When my son was five, we were in a mall and happened to pass two Middle Eastern women who were wearing their long black coats and full face veils. My son, very excited, and very earnestly, pointed and said, "Look mom! Ninjas!" Needless to say I was mortified. The two ladies looked at me like I was a cretin, like I was way behind in getting my kid up on world cultures. And I did feel bad, even though, heck, the kid was only 5 and I was lucky he was just starting to master kindergarten culture.
When I was managing a team at my last job, I often had that same feeling of responsibility for what my team members said and did. For example, have you ever managed an employee who doesn't appear to have an internal filter? (I call an internal filter the mechanism that sifts one's thoughts and keeps inappropriate ones from being verbalized.) I have managed such a person and I had some pretty uncomfortable moments. First of all, as a manager, you are responsible for many of your team's actions—whether it's a project snafu or a behavior that could be considered sexual harassment. But—and I'm throwing this question out to you guys—at what point does this responsibility end?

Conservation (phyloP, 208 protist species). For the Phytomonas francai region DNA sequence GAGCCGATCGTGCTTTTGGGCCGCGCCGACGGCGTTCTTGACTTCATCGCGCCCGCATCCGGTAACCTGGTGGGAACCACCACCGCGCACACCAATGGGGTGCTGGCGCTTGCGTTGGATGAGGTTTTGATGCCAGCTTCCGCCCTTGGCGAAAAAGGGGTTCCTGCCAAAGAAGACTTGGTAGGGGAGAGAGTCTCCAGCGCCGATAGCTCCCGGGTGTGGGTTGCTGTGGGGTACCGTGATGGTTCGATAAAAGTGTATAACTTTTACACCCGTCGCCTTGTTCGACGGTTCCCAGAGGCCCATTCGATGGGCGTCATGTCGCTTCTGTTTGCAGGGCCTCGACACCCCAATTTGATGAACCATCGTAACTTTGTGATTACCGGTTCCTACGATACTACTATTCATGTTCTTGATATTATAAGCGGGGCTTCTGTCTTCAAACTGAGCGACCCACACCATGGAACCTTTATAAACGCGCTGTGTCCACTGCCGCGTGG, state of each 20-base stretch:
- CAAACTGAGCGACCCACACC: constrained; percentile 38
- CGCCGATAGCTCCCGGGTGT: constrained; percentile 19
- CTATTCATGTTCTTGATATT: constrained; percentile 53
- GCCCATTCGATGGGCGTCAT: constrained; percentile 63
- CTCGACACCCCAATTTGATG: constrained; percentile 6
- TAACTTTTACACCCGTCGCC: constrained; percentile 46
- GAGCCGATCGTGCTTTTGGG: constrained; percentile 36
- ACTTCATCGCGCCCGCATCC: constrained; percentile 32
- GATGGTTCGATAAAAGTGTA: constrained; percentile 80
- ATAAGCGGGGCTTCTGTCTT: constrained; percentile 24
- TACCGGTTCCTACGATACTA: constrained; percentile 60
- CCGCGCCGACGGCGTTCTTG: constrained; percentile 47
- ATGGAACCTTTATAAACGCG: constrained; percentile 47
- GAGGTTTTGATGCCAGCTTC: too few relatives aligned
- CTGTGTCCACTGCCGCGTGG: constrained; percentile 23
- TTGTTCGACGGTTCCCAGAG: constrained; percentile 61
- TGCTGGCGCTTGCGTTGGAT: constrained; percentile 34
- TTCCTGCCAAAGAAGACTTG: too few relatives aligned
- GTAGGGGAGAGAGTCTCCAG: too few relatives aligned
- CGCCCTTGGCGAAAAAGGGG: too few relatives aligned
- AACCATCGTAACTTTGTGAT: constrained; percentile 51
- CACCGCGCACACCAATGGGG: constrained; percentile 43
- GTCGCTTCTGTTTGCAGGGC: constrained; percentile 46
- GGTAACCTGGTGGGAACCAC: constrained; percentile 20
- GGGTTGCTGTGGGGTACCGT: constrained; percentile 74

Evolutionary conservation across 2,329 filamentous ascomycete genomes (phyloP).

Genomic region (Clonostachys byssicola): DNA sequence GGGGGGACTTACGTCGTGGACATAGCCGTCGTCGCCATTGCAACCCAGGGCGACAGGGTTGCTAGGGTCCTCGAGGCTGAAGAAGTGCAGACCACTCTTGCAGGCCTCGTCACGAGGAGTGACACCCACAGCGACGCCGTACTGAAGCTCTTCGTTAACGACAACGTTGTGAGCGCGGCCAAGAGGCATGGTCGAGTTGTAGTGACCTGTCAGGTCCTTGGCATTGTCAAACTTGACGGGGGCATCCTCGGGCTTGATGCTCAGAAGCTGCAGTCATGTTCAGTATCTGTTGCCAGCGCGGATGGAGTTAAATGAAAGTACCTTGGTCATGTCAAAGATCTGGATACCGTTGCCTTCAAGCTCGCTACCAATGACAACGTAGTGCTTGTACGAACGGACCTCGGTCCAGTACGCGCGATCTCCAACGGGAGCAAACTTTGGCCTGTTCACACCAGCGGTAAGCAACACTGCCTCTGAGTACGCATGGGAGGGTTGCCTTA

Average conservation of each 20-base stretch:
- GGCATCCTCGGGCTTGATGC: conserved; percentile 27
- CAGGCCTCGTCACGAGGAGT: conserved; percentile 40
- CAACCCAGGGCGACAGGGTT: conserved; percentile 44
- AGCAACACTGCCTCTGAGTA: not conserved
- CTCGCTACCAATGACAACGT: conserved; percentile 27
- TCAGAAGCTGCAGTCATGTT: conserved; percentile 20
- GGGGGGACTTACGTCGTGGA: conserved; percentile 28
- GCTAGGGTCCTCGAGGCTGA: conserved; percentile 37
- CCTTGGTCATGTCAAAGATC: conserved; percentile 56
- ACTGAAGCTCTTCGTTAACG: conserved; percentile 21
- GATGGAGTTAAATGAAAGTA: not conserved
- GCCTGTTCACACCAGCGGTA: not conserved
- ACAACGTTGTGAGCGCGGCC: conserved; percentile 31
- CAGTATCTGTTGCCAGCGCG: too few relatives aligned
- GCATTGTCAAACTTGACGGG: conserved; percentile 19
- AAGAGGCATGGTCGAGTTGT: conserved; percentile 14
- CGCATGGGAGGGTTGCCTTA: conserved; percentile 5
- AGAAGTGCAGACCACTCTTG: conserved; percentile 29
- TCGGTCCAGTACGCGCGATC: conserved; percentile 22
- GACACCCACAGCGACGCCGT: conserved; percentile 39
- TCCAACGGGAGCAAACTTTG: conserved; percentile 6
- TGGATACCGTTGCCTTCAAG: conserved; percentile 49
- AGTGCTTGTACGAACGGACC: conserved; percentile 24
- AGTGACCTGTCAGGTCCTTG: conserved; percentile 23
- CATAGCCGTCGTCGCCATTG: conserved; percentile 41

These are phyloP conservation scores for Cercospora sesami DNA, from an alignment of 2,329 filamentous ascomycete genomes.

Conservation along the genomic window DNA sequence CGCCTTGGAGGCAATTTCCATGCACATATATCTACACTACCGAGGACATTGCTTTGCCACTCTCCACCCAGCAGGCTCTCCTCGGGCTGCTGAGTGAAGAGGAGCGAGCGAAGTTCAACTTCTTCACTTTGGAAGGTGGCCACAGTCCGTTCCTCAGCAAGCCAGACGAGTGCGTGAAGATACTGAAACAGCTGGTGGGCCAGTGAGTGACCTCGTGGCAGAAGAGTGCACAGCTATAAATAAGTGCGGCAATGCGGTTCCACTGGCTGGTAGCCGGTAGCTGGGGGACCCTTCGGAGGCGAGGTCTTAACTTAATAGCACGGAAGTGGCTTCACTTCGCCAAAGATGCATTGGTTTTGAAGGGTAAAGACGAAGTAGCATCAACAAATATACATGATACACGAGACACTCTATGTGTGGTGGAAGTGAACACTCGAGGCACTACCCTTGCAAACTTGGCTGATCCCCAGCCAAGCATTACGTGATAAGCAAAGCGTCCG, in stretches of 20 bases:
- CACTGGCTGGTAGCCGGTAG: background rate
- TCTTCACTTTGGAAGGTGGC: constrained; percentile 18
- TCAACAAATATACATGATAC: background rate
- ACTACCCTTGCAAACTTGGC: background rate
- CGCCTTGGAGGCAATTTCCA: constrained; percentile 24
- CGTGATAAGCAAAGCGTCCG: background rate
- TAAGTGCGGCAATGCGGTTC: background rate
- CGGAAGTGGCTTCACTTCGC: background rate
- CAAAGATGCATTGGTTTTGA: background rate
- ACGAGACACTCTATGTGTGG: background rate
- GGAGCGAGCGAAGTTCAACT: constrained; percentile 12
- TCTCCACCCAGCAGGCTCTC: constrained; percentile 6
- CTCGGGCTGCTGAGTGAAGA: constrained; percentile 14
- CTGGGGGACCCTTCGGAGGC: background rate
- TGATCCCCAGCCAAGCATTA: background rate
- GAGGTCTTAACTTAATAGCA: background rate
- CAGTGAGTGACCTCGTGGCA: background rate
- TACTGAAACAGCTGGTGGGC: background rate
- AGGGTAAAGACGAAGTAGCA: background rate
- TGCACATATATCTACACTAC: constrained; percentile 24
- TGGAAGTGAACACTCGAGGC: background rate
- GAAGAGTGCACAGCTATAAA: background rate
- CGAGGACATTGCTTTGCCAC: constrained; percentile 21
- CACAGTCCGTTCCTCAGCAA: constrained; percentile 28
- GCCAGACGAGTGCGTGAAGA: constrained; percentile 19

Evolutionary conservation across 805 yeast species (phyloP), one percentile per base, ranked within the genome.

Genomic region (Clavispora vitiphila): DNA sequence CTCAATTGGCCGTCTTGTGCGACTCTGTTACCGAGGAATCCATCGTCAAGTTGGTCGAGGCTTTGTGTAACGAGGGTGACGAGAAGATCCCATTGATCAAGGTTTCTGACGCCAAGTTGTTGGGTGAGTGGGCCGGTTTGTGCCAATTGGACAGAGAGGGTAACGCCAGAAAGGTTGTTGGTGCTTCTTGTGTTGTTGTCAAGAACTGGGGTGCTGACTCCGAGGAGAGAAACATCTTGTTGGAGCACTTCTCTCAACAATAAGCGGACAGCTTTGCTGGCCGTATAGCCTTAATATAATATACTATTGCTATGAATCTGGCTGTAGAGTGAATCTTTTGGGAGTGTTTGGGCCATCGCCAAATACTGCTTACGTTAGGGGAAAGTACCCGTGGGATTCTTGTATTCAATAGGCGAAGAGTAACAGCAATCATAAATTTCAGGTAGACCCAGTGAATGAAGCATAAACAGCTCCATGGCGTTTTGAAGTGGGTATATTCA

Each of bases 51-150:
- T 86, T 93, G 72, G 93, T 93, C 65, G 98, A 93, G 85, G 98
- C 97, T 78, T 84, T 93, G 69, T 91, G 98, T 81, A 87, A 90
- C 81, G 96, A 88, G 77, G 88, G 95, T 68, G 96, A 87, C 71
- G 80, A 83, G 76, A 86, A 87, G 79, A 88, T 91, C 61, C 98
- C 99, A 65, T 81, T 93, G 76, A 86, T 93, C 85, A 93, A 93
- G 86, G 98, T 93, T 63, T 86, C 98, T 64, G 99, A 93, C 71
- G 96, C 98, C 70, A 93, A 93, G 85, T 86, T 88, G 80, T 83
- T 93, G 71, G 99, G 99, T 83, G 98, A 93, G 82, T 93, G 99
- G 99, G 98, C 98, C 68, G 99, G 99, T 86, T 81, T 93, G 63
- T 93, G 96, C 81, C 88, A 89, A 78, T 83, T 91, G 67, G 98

Unfortunately, I was born with a heightened sense of Embarrassment-by-Proxy (a term I just now made up to describe the uncontrollable urge to get embarrassed for other people). Let's say that one of your staffers makes an inappropriate comment in a company-wide meeting about some touchy office issue that normal people know how to spin, or makes a quip that involves the mention of a selective body part. Do you think others, and particularly your bosses, expect you to keep this person in line? Is my boss thinking that Mr. Filterless is expressing a shared opinion or that he represents the team as a whole?
I'm not talking about honest, old-fashioned outspokenness. I love outspokenness. I love it when someone has the cojones to "tell the emperor he's wearing no clothes." It's often how change finally gets made. What I'm talking about here is the unnecessary and inappropriate comment that shows the speaker is a cave dweller who hasn't yet mastered the fundamentals of polite society.
I'm like to hear from people who've dealt with someone like thiswhat did you do, if anything? Do you think your bosses hold you responsible?
Toni Bowers is the former Managing Editor of TechRepublic and is the award-winning blogger of the Career Management blog. She has edited newsletters, books, and web sites pertaining to software, IT career, and IT management issues.